Margarita Konenkova and Sergey left the Soviet Union and traveled to the United States in 1923 to take part in an exposition on Soviet art in New York. The pair made the U.S. their home for the next 22 years while also traveling throughout Europe. Their travels made Margarita into a cultured, well-rounded and intelligent woman with the ability to speak several languages. At times, she stayed behind while her husband traveled or became engrossed in his work, often spending time with the intellectuals at Princeton. She eventually became the companion of many great men.

After spending time with many great scientists, politicians and even getting invited to the White House and entertaining the First Lady, she set her sights on Albert Einstein. She was only 46 and much younger than the 63-year-old Einstein and therefore her invitation to Einstein in 1941 to spend a weekend with her was as surprising to him as his acceptance was to her. From that moment on the pair became very close and remained close up until the end of the war. Einstein became so close with Margarita that the pair even took pictures together and he introduced her as his companion, despite the fact that she remained married to Sergey. But Einstein’s last love held a dark secret that would have devastated the aging scientist.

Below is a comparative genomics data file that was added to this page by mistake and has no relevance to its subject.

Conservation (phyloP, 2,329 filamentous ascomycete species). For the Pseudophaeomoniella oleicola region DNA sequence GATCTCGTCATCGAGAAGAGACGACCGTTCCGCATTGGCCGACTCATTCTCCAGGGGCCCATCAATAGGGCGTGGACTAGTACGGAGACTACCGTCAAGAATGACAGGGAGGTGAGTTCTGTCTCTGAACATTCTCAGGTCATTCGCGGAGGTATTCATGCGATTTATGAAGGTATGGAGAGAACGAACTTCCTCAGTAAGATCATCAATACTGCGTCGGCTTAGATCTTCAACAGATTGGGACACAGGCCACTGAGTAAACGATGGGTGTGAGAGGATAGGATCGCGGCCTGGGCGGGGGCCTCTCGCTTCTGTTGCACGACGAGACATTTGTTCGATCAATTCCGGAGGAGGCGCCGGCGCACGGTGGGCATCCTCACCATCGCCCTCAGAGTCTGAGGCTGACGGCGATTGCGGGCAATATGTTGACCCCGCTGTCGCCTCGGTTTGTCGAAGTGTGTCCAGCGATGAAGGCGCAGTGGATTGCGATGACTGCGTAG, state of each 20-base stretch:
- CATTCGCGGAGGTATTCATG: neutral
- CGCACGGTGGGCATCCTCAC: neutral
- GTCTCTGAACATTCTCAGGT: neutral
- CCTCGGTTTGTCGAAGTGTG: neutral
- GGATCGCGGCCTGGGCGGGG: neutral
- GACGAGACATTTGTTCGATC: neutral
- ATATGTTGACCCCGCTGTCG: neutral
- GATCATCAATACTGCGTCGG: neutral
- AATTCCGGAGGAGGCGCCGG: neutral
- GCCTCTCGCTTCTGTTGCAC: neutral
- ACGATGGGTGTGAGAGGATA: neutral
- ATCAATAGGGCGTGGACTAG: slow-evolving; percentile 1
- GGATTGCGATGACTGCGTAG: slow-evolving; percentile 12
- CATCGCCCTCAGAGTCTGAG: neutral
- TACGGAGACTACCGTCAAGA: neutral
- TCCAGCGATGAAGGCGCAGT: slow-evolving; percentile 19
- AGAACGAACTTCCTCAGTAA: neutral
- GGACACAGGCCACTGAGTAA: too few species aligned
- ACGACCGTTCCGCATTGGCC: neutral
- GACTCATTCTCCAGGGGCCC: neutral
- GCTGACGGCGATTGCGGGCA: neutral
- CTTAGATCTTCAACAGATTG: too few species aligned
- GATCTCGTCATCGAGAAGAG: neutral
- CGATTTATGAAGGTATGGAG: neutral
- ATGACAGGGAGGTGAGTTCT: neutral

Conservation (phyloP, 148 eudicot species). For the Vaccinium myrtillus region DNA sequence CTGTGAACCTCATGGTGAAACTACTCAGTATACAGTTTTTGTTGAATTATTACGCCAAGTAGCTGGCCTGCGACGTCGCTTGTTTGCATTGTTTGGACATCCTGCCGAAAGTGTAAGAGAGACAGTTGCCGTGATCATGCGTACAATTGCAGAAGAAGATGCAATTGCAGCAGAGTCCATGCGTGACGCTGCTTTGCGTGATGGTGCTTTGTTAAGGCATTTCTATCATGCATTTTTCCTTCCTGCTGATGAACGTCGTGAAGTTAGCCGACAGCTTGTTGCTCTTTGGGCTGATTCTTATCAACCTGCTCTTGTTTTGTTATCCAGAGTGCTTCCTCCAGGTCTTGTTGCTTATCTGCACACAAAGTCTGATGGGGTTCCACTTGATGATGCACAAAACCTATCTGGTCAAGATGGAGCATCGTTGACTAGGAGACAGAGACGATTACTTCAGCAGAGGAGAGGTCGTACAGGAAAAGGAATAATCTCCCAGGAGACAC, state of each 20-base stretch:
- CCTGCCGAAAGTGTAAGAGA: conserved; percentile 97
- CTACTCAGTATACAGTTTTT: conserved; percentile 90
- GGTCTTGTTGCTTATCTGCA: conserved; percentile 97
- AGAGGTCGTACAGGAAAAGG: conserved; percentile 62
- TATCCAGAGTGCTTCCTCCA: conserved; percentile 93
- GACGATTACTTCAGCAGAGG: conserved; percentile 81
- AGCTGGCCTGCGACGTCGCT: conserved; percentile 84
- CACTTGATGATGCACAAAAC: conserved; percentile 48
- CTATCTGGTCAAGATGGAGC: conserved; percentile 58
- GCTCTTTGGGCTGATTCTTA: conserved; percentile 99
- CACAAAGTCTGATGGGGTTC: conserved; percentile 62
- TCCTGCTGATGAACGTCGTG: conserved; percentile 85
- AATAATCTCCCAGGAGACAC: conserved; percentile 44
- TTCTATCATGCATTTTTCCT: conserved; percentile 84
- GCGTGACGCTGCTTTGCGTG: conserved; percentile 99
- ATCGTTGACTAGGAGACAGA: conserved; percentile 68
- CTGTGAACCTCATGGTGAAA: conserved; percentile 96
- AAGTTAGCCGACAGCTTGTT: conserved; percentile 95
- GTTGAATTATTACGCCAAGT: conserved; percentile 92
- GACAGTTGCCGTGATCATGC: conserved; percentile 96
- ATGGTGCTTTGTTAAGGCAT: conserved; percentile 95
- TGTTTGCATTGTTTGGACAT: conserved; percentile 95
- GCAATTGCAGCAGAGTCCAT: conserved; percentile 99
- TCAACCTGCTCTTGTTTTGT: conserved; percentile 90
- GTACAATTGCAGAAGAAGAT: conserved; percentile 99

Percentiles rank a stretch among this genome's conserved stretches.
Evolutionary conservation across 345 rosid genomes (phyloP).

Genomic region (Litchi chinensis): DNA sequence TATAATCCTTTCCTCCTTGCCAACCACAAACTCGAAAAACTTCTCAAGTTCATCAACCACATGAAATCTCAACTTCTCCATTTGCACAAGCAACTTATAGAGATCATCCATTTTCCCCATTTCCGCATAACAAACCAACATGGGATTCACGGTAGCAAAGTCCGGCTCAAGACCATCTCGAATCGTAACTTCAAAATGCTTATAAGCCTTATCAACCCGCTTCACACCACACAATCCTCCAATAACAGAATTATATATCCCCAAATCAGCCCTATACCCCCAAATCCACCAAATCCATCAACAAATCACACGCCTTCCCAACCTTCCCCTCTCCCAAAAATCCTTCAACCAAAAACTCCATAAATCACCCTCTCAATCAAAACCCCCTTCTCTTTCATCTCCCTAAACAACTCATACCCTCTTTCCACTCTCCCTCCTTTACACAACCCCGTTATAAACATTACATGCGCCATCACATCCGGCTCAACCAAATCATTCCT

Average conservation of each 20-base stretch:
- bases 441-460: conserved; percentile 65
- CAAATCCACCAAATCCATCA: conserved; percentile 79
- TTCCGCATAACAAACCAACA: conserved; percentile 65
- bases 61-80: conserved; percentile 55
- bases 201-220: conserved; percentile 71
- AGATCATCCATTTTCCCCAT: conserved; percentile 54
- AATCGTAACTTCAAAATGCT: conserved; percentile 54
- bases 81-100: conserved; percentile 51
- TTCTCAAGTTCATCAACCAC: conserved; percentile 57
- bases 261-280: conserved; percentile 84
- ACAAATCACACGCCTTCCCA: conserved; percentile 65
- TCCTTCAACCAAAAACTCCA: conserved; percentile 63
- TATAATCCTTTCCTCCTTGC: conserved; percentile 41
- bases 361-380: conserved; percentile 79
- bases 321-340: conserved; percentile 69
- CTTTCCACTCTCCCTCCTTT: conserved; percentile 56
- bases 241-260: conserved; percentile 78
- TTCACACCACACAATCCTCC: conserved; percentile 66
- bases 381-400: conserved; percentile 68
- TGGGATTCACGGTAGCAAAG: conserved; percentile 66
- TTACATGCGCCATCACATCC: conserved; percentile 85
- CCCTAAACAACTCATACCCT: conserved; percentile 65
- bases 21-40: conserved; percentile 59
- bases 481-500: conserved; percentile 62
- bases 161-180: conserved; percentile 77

When the letters surfaced there was an immediate attempt by the people at Sotheby’s Auction House (who were set to auction the letters) to learn more about the woman who had so captured Einstein’s heart. His love for her and his depression over his absence (after she returned to Moscow) can be felt in every word. He writes that everything reminds him of her, that he cannot wash his hair with the same gentle touch that she does or that he cannot even look at the shawl she wore or the dictionaries on his shelf. Needless to say, it was a shock that the man who had engrossed himself in his work to the isolation of his family had fallen madly in love with a woman who was 20 years his junior.

It was on a search for more information that Margarita Konenkova’s name was discovered in a book written in 1995 by Soviet spymaster Pavel Sudoplatov and his son Anatoly. The book, entitled “Special Tasks,”‘ detailed a special task that was given to Margarita Konenkova who operated under the codename “Lukas“. She was supposed to use her position to get close to prominent scientists she met while at Princeton and to pay special attention to scientists who were believed to be involved with the Manhattan Project.

This order would explain her relationship with Robert Oppenheimer who was known to be part of the Manhattan Project. Einstein, though he was well respected and a celebrity at Princeton, was never directly involved with the Manhattan Project. However, it would be remiss to suggest that his work had nothing to do with the advancements that led to the creation of the first atomic bomb. Without his initiative or his breakthrough E=MC2 the atomic bomb might not have been created in time to end World War II.


Einstein’s Love Affair With a Soviet Spy
One of Einstein’s Letters to Margarita Konenkova. Getty Images